Africa

Tue
20
Oct

Exporting cannabis for medical use can lift status of millions

Will marijuana, like a lot of the region’s agricultural exports, get out of the continent as a primary product as investors and controllers of refining technology cream off the big bucks? Will fear triumph over logic as governments stick to old anti-narcotics control laws to lock citizens out of the value chain as foreign investors are licensed to set up weed farms for profit?

These are pertinent questions in light of the enduring inequalities that have kept farmers in perpetual poverty which appears to defy all interventions. Despite their thankless task of keeping nations fed, farmers remain so poor in Africa that in most places, they are derisively called peasants.

Tue
12
May

Marijuana: Africa could be the next giant cannabis grower in the world

South Africa is optimistic that it can bring cannabis to produce a million-dollar business as the countries fights for its legality.

Africa is getting ready to take over the world of cannabis farming as its several countries fight for the legality of the leaf drug.  For years, Africa had domesticated cannabis for a lot of reasons.

Smoking pots have been traced back to the 14th-century pipes. Ethiopian pipes are among the most common sources of cannabis trackings. However, with the church’s accession in colonial times, cannabis was banned.

Fri
31
Jan

Things are going swimmingly at lucrative new locale in Lesotho: Halo Labs

Halo Labs Inc., a producer of cannabis oils and concentrates, said it expects its first harvest of cannabis in Lesotho, Africa, to be completed ahead of schedule.

The company signed a definitive agreement to buy Bophelo Bioscience in November, giving it access to one of the largest African licences, in terms of land, in Lesotho. In an operational update, the Oregon-based Halo noted that Phase 1 is going well.

Fri
10
Jan

Foreign assets could be next on the block for cash-hungry cannabis companies

Two years ago, Canadian cannabis companies were racing to scoop up international assets, from swaths of fertile land in southern Africa to cultivation licences in Jamaica and everything in between.

Now, with fears of a cash crunch looming over the industry, some of the same producers who spent tens of millions to build an international presence have started dialling back, putting projects on hold or divesting of their foreign operations altogether.

And it’s a trend that some pot analysts expect will only intensify over the next 12 months.

Mon
23
Dec

Africa: Hurdles and handicaps on the road to mass cannabis farming

It will be a while before Africa can adopt cannabis farming en mass because of regulatory, infrastructural and market handicaps.

Various industry analysts say getting legislators to approve cannabis growing by peasants is a major hurdle in the conservative African society where marijuana is associated with delinquency and depression.

Cannabis farming has already proven problematic in North America despite the market being more mature than Africa, according to the African Cannabis Report by Prohibition Partners, which tracks the sector.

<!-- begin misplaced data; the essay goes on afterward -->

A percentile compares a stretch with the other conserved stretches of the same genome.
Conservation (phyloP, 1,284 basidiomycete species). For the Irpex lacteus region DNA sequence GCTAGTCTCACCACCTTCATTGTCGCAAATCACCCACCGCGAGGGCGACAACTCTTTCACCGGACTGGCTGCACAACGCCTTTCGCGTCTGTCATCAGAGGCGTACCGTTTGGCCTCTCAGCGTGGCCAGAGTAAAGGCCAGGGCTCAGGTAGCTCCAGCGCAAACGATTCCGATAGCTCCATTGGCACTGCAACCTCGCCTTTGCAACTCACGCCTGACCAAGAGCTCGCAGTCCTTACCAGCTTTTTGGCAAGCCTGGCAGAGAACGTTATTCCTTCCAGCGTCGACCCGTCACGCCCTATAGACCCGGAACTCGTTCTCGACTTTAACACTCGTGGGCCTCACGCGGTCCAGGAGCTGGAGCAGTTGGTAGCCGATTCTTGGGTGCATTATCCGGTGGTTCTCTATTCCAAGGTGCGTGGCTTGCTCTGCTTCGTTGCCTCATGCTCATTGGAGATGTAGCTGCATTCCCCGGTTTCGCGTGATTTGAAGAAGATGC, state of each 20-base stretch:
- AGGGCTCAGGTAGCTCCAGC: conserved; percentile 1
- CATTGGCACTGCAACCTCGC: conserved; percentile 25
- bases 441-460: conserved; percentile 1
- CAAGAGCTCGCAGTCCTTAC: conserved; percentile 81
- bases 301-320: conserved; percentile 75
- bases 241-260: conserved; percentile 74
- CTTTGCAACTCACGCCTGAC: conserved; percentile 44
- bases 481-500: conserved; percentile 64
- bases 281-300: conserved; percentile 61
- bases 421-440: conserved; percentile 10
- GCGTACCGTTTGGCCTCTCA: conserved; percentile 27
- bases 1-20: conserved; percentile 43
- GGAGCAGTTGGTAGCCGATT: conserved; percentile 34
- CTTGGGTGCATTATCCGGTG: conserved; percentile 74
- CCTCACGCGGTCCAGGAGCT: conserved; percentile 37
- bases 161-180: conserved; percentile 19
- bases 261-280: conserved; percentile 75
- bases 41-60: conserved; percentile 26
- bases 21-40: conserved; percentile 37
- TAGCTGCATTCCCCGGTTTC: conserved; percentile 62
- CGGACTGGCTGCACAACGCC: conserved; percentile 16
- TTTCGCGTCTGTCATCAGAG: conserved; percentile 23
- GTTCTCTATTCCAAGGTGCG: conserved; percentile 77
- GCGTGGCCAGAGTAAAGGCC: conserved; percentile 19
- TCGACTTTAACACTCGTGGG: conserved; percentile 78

Fri
20
Dec

A Tiny African Kingdom Wants to Export Its Cannabis to the World

Kekeletso Lekaota spends her work days nurturing rows of cannabis plants for harvest. Pruning a few yellowed leaves from stems with thick, flowering heads, she says the job requires a soft touch and delicate hands.

Tue
17
Dec

African cannabis is overlooked, but it’s a multi-billion-dollar-market

Africa is not usually front of mind when talking about the burgeoning cannabis market, but according to experts it offers a multi-billion-dollar opportunity for industry players.

The UN estimates Africa sits only behind North America as a cannabis producer and consumer.

Over 38,000 tonnes of cannabis is produced annually in Africa despite it being illegal in most countries.

Gradually the tide is slowly shifting and according to cannabis research firm Prohibition Partners the African cannabis market could be $7.1 billion by 2023.

Thu
28
Nov

Cannabis Production In Africa Could Help Local Communities While Rewarding Investors

Read entire article here.

After centuries of different roles, cannabis is poised to take on a new and important purpose in Africa.

The cannabis plant was probably introduced by early Arab or Indian Hindu traders and became an important subsistence crop along with tobacco.

The plant has been long been used on the continent for fiber, rope, medicine, as well as religious and recreational purposes. Smoking pipes uncovered in Ethiopia and carbon-dated to around 1320 showed traces of cannabis.

Fri
22
Nov

With Israel as partner, Africa can turn cannabis into an economic game changer

Africa is asserting itself as a high-potential emerging region for large-scale cannabis grow operations. With South Africa leading the continent’s entry into the market along with the Kingdom of Lesotho and Zimbabwe, savvy investors are jockeying for position. But the future health of the African cannabis industry faces several challenges: maintaining consistent, sustainable product quality, overcoming regulatory uncertainty and promoting social justice are long-term considerations that should inform current decisions.

Wed
16
Oct

Europe could lose more ground in the medicinal cannabis industry

Europe is at risk of losing the market share to Africa in the medicinal cannabis industry, and Eco Equity have spotted the global potential.

There is a reluctance by some European policy and law makers to embrace the economic potential of medicinal cannabis and as a result they are seeing opportunities lost to more progressive markets. Europe could lose more ground following Lesotho and Zimbabwe’s decisions to allow cultivation of medicinal cannabis for mass export.

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